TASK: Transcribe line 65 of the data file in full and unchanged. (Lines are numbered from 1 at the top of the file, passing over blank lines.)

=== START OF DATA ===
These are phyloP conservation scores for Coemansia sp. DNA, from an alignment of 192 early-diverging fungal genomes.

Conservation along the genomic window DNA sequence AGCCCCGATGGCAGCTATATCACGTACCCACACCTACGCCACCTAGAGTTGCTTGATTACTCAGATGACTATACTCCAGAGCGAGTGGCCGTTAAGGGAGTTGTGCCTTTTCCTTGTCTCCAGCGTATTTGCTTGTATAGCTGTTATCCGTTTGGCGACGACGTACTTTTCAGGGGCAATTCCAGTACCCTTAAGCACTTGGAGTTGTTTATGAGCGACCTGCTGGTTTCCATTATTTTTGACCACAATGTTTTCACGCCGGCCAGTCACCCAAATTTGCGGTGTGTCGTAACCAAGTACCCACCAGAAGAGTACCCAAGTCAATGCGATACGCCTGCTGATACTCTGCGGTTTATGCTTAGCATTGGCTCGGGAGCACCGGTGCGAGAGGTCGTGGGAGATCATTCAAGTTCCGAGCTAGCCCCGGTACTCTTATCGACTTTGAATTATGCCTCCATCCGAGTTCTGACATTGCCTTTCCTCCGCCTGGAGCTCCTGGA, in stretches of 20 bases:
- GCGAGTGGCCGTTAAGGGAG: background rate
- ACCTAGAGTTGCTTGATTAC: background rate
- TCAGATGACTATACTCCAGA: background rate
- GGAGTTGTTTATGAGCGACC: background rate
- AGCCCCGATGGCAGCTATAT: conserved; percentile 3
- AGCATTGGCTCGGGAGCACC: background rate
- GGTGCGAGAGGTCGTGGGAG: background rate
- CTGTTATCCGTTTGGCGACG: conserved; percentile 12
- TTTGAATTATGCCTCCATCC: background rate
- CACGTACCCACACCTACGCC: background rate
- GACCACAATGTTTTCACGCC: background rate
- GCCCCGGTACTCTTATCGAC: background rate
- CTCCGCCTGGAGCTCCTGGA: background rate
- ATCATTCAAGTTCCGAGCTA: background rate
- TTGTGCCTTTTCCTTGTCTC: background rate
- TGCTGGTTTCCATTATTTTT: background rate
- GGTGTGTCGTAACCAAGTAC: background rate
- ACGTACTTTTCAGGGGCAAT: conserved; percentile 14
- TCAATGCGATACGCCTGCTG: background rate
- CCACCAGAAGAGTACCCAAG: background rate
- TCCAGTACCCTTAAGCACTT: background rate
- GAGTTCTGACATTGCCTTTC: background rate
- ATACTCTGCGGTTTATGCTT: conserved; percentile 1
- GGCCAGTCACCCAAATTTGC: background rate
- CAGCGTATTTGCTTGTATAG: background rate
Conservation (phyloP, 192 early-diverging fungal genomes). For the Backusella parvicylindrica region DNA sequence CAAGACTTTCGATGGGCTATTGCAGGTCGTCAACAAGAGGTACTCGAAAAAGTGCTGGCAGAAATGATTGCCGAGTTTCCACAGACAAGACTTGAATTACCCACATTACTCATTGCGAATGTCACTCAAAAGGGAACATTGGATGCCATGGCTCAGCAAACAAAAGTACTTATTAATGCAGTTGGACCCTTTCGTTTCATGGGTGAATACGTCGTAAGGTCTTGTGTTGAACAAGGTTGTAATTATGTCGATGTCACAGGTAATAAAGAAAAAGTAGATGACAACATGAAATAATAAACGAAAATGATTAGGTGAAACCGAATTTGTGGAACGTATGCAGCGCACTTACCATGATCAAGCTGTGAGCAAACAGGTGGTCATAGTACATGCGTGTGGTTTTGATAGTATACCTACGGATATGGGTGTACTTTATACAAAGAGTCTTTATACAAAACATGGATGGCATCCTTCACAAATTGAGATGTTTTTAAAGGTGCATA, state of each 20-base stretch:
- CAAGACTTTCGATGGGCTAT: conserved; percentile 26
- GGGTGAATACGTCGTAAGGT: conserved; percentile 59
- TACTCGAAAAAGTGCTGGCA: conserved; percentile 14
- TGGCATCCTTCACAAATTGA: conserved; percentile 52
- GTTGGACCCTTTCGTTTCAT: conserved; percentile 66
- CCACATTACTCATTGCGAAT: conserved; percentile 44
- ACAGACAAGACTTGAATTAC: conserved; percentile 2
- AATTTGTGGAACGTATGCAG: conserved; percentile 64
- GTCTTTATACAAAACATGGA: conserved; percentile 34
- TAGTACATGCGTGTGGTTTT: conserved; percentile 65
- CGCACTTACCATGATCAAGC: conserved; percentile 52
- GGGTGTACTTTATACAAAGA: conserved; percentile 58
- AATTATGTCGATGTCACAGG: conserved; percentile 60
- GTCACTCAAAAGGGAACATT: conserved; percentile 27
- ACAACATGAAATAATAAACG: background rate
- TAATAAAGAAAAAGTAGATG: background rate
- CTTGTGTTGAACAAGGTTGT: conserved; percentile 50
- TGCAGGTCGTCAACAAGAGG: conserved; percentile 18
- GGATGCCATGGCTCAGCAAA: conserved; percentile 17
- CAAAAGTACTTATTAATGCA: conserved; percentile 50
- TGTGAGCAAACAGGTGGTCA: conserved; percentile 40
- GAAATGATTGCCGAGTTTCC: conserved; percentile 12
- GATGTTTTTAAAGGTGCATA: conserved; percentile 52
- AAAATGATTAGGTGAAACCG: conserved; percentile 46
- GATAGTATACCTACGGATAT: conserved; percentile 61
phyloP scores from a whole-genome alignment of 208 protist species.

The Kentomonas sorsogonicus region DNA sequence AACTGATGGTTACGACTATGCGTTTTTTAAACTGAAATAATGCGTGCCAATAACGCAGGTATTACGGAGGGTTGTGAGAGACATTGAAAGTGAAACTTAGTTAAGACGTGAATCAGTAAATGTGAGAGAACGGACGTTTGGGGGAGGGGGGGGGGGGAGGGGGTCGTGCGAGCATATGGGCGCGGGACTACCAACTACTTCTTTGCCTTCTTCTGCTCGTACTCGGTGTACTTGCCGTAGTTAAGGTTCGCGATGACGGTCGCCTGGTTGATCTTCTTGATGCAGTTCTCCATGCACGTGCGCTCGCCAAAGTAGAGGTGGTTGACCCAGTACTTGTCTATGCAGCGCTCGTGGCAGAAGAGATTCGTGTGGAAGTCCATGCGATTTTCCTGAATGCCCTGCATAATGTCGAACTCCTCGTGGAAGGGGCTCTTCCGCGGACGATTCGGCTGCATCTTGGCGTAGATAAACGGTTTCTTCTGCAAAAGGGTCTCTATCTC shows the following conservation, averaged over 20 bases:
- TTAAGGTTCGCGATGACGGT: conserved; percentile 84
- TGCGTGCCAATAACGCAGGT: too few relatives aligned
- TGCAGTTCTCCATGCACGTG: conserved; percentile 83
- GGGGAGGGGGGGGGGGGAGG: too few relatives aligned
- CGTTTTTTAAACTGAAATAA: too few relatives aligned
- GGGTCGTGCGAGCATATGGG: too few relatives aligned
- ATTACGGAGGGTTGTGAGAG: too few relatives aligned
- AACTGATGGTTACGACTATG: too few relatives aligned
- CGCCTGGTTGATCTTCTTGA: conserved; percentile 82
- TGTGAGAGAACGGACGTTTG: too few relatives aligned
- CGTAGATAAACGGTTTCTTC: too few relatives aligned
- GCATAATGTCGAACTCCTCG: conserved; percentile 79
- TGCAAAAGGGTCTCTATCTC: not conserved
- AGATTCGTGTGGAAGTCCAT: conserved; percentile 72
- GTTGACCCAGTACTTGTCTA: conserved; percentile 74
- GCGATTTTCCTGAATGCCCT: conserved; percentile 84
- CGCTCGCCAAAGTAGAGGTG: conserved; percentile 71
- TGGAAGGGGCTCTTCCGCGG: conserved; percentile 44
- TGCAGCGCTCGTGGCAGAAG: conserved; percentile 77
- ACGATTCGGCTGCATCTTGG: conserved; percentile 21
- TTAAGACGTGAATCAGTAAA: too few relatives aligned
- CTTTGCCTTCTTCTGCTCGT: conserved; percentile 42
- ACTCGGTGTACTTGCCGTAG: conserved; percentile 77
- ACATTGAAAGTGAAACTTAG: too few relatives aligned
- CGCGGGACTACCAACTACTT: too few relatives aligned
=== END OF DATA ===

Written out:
- TGTGAGAGAACGGACGTTTG: too few relatives aligned